What I saw was god-awful: spelling and grammar mistakes galore, sentences, and sometimes complete paragraphs, that didn’t make any sense. Going back and editing this swill was painstaking, frustrating, laborious, and I wound up doing it more times than I care to remember before sharing it with my editor. It was a humbling experience.

What didn’t change, however, was the core of the story, and when you have that, you have everything. Anybody can make the words sing, but there is no music unless you create the notes. In my case, the core didn’t change much from the first writing to what was probably the twentieth. I lost count after a while.

Why so many re-writes? First of all, it took forever to catch everything that needed fixing. After every re-edit, I re-read the manuscript and always found stuff I missed the previous time. Once I got to the point where I thought it was good enough to share with my editor, it came back with a lot of red ink and recommended changes. Each time I completed the edits I agreed with, it would come back again with more suggestions. On and on it went like that until we were both happy with the manuscript.

The most difficult challenge was to pare the text down to less than 100,000 words, because my editor believed any author’s inaugural work should be 100,000 words or less. Who was I to argue? And I must admit, there was a lot of fluff. The final product was much cleaner and tighter than what I started with.

Ultimately, the manuscript was done, and I compared the process to what I thought being pregnant must feel like. In the beginning, you are excited, thrilled and enthusiastic beyond belief,  but nine months later,  you’re uncomfortable, sick and tired of lugging the weight around, and just want it to be over and done.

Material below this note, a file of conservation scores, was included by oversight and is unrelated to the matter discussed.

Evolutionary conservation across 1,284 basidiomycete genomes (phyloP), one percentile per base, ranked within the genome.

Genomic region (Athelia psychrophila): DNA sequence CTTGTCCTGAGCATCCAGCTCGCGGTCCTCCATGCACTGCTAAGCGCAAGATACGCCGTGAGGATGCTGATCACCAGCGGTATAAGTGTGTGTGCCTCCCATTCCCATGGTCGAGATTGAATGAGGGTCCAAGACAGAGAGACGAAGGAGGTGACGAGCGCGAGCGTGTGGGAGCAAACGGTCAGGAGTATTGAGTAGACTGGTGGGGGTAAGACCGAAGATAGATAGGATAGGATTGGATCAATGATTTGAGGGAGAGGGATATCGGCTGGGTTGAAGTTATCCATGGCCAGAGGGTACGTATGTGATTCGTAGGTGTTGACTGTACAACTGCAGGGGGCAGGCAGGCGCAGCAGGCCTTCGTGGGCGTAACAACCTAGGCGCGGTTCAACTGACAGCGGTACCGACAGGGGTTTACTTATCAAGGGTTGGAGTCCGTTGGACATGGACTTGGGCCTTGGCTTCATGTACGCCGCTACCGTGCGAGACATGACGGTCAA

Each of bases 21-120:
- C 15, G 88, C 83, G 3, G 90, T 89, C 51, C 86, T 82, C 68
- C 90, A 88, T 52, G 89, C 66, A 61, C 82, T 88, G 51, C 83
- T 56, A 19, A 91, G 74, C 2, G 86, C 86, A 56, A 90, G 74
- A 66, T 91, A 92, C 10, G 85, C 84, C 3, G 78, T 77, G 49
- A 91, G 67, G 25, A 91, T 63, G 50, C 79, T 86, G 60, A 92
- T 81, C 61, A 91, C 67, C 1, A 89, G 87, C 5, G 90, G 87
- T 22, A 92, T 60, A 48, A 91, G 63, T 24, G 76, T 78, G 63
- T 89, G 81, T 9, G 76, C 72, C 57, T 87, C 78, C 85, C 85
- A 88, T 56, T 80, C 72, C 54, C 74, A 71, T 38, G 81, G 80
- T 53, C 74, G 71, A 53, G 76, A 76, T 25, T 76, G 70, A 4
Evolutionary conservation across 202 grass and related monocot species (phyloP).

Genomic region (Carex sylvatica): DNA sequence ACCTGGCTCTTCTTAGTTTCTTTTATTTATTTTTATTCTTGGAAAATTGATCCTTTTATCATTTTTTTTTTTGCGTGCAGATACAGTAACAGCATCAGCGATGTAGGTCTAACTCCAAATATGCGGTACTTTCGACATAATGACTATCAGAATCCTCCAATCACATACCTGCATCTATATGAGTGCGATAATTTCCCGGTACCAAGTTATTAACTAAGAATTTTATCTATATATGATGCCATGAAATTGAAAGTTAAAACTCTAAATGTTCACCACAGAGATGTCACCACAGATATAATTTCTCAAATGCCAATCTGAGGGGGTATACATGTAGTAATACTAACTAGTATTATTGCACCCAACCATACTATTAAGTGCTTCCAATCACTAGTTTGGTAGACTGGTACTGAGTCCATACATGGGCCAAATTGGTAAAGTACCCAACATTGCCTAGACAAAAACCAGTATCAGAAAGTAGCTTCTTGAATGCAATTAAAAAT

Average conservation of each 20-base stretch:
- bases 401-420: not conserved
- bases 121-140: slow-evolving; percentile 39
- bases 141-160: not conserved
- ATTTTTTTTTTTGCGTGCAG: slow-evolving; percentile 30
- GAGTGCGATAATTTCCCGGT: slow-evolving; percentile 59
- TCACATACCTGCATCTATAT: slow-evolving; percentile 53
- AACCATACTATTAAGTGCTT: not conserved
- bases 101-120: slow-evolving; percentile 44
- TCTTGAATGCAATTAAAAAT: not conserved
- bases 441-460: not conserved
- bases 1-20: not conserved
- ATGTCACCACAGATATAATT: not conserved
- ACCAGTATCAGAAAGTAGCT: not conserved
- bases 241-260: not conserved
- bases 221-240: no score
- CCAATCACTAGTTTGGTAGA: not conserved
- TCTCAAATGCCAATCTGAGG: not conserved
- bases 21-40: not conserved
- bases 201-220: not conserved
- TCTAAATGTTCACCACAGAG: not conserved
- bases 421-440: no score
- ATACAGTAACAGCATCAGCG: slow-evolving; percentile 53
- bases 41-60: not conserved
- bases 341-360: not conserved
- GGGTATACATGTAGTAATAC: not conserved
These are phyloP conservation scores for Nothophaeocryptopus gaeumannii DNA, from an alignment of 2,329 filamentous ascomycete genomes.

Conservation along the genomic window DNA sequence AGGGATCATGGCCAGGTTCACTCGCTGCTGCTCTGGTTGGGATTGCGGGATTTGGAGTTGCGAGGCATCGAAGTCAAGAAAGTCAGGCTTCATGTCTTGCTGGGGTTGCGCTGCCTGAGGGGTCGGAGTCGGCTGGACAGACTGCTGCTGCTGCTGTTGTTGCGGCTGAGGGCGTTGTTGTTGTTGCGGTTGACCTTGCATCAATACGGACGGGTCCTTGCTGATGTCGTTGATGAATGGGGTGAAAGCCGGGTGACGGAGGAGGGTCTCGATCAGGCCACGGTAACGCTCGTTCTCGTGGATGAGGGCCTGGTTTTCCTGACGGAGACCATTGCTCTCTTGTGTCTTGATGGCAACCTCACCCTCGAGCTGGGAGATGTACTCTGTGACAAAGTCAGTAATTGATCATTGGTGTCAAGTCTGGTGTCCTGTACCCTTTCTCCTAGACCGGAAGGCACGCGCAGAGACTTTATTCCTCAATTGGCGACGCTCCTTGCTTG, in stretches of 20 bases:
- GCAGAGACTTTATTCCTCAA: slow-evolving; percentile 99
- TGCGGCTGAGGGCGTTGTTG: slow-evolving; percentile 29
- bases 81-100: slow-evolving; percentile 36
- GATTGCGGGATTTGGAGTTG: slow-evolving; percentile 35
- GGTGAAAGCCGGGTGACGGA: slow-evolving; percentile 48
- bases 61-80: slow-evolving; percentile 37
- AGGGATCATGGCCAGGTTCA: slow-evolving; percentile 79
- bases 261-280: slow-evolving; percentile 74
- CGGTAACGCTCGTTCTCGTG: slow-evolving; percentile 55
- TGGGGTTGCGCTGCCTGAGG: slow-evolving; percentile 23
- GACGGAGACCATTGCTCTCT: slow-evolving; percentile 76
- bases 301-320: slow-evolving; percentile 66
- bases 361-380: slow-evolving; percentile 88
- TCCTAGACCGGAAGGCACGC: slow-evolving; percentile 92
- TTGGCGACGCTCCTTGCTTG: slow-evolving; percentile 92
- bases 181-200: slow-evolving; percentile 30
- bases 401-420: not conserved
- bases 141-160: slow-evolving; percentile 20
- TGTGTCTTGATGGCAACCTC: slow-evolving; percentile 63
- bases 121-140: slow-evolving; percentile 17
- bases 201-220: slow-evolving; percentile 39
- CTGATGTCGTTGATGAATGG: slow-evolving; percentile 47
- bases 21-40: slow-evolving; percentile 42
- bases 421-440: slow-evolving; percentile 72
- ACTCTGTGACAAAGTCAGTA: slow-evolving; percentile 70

I whole-heartedly embrace the shitty first draft philosophy. It’s a practice I have since followed with everything I write, including this blog. I encourage anyone to stop being critical and get the idea out first because if you self edit while writing or stop in mid-stream to look at what you’ve written, you can lose your train of thought, not to mention getting frustrated as hell.

Better to save your frustration for later after everything is done. That way, you at least have a complete text to mold and shape.





Tell the Story Challenge

Story challenge

The incomparable Susan Richardson passed me the baton in this challenge, which asks the writer to create a story around a picture the previous author has selected. I’m always game for these types of assignments, primarily because it is often difficult to get the creative juices flowing every week, and having something like this provides a ready-made subject matter. Plus, I love a challenge!

I also love Susan’s work, and what she produced for this challenge is exceptional. I have passed the baton to her on a number of occasions for different challenges of this nature, so I’m sure this is her way of reciprocating. I actually welcomed it, until I saw her picture, that is. Talk about a WTF moment. My first thought was, “Sue, I thought you were my friend,” but as I stared at it for a few minutes, what I would write became obvious. What follows is a longer piece than what you normally find in this space, but I hope you like it.